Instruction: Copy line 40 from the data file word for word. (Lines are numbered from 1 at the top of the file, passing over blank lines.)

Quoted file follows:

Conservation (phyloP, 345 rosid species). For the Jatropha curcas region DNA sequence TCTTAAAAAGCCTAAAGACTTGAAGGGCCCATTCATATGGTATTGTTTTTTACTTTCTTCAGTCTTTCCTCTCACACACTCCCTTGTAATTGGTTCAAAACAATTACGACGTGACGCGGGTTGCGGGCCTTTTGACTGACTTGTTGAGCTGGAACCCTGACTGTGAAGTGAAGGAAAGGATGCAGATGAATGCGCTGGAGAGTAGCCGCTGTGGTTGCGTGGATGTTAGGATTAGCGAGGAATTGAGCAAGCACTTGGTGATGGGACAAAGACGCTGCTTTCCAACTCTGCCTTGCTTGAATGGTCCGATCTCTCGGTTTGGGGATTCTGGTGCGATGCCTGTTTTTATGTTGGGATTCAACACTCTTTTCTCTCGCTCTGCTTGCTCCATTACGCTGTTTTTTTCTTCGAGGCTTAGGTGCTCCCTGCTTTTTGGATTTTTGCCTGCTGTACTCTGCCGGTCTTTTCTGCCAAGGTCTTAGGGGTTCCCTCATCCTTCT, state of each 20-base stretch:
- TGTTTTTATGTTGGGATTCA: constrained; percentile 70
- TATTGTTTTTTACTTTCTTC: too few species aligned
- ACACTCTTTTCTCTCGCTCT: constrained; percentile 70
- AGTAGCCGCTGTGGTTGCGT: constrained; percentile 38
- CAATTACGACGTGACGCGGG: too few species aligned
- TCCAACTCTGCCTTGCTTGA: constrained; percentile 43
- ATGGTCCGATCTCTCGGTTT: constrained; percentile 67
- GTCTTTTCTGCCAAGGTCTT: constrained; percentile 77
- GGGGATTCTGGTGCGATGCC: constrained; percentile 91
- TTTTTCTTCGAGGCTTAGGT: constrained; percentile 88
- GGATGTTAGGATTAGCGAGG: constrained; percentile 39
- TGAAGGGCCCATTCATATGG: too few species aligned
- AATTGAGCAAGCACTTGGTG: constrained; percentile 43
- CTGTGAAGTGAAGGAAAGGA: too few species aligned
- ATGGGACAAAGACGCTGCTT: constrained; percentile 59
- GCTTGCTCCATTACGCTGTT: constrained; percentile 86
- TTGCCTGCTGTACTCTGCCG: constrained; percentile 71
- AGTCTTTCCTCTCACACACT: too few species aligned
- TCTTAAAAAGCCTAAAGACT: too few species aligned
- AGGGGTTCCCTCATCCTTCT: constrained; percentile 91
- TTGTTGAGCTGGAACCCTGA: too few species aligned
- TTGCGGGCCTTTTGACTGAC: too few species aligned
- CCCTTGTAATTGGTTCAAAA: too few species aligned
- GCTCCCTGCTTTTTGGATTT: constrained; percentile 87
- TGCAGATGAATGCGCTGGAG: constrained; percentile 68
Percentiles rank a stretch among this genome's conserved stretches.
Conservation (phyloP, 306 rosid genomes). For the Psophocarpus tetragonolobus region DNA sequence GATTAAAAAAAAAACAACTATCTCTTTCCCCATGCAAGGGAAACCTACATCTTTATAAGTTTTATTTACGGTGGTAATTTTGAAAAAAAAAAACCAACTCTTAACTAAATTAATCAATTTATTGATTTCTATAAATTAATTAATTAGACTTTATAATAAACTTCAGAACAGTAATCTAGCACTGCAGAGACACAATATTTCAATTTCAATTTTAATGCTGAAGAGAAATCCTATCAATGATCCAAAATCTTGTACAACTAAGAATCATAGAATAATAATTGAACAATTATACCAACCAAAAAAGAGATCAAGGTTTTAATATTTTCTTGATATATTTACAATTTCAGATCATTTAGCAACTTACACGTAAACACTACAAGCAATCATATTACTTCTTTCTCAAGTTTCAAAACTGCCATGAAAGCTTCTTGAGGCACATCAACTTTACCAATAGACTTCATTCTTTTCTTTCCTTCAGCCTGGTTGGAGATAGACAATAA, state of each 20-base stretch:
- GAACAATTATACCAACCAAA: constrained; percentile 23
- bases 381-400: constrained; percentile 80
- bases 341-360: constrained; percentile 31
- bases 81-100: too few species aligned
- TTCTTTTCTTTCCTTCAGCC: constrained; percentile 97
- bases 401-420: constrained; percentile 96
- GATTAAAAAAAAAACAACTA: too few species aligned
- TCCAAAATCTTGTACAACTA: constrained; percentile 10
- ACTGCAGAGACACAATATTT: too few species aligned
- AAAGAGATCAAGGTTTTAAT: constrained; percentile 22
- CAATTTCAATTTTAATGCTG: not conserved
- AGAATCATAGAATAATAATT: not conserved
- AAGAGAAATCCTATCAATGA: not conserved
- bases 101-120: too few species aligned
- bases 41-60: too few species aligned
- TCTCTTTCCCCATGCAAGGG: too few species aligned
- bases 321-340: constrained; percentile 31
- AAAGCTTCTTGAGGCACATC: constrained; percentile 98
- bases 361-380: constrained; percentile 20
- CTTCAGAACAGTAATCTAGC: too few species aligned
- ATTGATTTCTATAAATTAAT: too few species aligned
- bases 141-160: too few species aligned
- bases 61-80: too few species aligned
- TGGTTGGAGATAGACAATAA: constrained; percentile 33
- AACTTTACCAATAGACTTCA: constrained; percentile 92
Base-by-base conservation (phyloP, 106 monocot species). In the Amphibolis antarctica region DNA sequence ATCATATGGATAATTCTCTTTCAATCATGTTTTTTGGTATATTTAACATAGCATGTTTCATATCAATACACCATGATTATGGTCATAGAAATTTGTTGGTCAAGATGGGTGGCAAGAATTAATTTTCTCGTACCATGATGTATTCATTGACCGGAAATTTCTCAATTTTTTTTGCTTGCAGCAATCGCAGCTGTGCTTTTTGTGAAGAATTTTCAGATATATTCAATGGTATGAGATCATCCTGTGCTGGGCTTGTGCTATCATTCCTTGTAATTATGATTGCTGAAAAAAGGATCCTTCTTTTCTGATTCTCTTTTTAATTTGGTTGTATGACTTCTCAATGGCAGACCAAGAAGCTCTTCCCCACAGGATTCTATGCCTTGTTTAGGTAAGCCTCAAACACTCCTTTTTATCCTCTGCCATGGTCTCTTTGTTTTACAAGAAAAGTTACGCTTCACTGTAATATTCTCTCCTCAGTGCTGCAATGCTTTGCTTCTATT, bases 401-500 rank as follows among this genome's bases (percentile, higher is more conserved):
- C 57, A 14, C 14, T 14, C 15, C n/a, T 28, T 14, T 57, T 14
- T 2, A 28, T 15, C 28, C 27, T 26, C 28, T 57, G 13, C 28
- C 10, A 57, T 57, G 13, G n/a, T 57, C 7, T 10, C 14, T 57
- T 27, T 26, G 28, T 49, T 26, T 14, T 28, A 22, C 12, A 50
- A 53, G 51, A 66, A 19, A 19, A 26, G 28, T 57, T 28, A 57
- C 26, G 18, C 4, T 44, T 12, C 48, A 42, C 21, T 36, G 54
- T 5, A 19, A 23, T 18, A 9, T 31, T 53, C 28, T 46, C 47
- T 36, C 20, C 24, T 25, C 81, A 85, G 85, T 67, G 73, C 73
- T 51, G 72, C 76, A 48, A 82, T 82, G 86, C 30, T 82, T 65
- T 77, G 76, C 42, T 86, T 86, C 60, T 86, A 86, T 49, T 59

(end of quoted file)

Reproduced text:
- AGAATCATAGAATAATAATT: not conserved